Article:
- Document #1A: Your Cover Letter
- Document #1B: Your Elevator Pitch / Opportunity Brief
- Document #2: Your Business Plan & Financials
- Document #3: Your Pitch Deck Presentation
- (This post shows details to consider for each document)
Document #1A: Your Cover Letter
Document #1B: Your Elevator Pitch / Opportunity Brief
Document #2: Your Business Plan & Financials
If you are trying to raise $100,000 dollars, your Business Plan should reflect $100,000 quality.
When an investor looks at a Business Plan, these things can create negative impact:
- Looking “slopped together” or poorly formatted
- Having sections that ramble, lacking concise brevity
- Including sections that are copy/pasted from information online
- Including too much research, data, or facts and not enough analysis
- Too much focus on opinion-based strategy instead of data-based decisions
Remember, your Business Plan development is one of the first business moves you make. Investors view your Business Plan as an indicator of your decision making skills. After all, if you don’t use good judgement when having a Business Plan created, how will your judgement work in bigger business decisions?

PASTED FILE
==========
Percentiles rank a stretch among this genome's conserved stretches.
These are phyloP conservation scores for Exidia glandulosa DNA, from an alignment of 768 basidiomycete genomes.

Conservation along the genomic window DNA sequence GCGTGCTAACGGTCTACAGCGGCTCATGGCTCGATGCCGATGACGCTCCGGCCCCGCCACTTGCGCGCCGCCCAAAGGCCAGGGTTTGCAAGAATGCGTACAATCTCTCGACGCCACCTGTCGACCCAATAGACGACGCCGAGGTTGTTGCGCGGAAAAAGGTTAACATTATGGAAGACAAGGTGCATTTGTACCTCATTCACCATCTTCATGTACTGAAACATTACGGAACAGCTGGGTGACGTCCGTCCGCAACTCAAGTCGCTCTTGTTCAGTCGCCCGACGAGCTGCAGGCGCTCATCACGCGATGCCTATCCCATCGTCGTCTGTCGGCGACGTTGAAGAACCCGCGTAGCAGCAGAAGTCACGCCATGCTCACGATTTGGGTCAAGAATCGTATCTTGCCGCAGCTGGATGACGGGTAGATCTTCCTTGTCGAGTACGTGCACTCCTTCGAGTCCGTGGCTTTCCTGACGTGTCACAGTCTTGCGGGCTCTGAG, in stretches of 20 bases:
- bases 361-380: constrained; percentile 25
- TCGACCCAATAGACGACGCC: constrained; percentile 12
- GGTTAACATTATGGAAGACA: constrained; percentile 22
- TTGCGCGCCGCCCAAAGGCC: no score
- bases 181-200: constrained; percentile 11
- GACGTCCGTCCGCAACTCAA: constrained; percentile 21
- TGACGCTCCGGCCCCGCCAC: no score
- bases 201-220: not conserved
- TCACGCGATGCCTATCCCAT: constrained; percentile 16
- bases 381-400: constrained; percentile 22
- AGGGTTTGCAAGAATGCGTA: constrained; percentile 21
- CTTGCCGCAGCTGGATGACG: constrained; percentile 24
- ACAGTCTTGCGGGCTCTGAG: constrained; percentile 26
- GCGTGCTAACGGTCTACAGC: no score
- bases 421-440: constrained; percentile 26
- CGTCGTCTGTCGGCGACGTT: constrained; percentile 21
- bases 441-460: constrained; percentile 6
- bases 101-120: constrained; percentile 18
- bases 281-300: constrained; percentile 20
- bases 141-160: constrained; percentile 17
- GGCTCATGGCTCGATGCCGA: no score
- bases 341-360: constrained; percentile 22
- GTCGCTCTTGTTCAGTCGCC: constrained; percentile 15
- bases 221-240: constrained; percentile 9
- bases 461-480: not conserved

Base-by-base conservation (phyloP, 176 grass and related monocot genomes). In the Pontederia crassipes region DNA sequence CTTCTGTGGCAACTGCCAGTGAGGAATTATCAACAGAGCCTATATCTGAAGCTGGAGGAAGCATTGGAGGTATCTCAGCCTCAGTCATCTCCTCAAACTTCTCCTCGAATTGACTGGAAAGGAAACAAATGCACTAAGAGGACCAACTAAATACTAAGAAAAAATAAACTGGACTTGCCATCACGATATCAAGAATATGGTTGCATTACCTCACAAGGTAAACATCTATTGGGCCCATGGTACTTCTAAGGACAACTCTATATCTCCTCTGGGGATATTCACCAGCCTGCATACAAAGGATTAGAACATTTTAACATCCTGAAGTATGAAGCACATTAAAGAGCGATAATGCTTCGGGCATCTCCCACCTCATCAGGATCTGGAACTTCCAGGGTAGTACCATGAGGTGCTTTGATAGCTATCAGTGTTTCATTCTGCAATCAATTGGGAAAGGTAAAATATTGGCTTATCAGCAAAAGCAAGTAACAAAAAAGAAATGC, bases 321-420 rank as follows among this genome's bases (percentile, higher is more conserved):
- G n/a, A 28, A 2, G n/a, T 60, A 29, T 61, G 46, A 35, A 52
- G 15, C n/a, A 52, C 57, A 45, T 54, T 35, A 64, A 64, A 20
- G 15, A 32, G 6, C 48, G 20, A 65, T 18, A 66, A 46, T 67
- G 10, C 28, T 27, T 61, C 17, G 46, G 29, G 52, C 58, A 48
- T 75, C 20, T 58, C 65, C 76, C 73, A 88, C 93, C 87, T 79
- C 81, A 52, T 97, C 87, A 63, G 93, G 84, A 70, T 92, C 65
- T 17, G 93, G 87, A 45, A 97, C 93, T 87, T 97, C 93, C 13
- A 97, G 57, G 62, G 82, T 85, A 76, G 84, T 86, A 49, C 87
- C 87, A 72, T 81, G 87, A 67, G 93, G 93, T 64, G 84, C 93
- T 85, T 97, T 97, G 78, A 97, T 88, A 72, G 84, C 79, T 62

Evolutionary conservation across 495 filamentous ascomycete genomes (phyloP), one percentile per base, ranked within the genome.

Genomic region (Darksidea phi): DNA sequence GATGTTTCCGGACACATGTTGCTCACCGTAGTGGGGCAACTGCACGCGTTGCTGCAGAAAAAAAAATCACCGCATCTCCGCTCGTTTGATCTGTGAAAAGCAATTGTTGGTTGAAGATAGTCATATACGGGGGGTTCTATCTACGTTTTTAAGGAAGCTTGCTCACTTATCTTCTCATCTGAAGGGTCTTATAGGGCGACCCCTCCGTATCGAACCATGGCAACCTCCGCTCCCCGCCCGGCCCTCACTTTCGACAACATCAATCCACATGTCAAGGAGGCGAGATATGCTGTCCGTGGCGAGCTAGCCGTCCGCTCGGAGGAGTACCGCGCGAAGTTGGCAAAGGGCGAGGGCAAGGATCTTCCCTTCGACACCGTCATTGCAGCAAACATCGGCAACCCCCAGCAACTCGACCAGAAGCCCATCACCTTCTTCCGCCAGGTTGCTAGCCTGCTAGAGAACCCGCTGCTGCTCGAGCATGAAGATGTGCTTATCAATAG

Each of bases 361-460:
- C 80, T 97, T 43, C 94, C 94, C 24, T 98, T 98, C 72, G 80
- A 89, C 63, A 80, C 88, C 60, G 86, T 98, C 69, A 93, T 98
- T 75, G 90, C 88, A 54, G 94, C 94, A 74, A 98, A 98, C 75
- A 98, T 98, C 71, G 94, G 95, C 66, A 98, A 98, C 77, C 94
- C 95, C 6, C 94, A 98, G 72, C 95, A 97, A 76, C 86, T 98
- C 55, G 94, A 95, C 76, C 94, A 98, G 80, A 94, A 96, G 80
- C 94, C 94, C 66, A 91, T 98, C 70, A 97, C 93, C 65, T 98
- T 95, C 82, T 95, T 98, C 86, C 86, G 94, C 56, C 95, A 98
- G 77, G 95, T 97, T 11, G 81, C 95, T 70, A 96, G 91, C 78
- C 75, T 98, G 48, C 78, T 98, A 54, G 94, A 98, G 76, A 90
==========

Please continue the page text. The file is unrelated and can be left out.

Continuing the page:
For more help on building SMART financials in your Business Plan, I recommend you check out this Forbes article.
Document #3: Your Pitch Deck Presentation
Bank on including a Pitch Deck in your documents needed for investors if:
- You are using a broker or capital agency to find an investor
- You are trying to raise more than $1MM USD
- Your investor asks for one